If it sounds trivial, remember that picking a font for a road sign is very different from picking a font for a brochure.
A road sign must be legible from a distance, must be read within a fraction of a second, and must also work in all kinds of weather and light conditions. Designing for the aging eye is also a particular concern for FHWA: New data published by the agency in Dec. 2015 shows a record spike in the number of drivers over the age of 50, including many over the age of 80.
A mandate from FHWA requires optimizing public signs for these 214 million licensed older drivers—the fastest growing demographic today. To this end, FHWA recommended larger print road signs in 2003. This would have increased the size of Highway Gothic letters by 20% and result in significantly larger road signs.
But by that time, graphic designer Donald Meeker had already been puzzling over how to improve highway signs in his home state of Oregon. His attention first turned to the typographic quirks of Hightway Gothic while working on a highway signage project there in 1989.
Prior to designing Clearview, Meeker ran a thriving practice designing wayfinding systems for national parks, schools, and public projects. He was inspired to take action by the discombobulating array of route numbers, exist signs, and town names that clutter US highways, Meeker explained at the Society for Experiential Graphic Design conference last year. “There’s nothing more assaulting and daunting…than highway signs,” he said, calling the US official signage system “dysfunctional, frenetic, wild and uncontrolled.”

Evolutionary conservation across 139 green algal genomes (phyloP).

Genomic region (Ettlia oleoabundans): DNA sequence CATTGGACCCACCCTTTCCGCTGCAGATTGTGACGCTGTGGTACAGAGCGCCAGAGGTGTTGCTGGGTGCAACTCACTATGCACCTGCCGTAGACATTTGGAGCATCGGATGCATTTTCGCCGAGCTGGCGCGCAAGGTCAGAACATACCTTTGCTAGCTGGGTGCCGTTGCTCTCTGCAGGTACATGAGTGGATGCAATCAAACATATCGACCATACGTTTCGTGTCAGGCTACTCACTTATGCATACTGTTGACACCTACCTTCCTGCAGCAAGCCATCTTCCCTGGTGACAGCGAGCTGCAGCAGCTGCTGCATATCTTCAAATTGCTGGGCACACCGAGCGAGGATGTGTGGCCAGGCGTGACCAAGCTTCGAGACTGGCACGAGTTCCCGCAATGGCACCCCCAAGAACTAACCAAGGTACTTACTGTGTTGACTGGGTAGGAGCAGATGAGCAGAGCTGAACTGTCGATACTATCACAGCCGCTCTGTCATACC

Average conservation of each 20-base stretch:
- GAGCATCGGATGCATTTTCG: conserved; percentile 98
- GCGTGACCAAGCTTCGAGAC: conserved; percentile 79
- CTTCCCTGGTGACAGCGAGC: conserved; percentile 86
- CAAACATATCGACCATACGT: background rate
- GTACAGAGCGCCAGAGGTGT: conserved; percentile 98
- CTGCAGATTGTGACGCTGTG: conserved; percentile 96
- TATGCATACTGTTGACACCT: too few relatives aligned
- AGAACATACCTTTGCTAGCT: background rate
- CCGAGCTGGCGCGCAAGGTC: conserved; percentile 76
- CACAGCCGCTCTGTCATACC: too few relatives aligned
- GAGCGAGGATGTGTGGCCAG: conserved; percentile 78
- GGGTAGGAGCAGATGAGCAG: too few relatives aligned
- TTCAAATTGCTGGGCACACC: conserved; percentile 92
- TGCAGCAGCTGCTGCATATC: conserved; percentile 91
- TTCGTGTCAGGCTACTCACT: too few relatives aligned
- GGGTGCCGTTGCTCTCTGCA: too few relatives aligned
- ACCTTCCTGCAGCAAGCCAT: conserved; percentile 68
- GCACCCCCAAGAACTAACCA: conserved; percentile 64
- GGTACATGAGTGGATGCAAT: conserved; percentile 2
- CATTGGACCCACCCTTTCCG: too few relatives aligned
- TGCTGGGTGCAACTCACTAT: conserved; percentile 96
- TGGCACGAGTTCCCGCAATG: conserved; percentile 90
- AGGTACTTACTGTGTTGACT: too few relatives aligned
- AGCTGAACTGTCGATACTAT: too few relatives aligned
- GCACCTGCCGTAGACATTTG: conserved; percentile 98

In 2004, Meeker together with graphic designer Chris O’Hara and type designer James Montalbano, proposed Clearview as a solution.
Meeker, O’Hara and Montalbano redrew the letterforms in Clearview specifically to counter bad road conditions. They eliminated “light traps” or tiny notches in joints of the letterforms and cleaned up the letters’ shapes to mitigate the halo effect at night, due to the sign’s reflective surface. They also increased the negative space in the letters “a” and “e,” which tend to close in from a distance. These small typographic refinements were posited to improve legibility of the letters without increasing font sizes.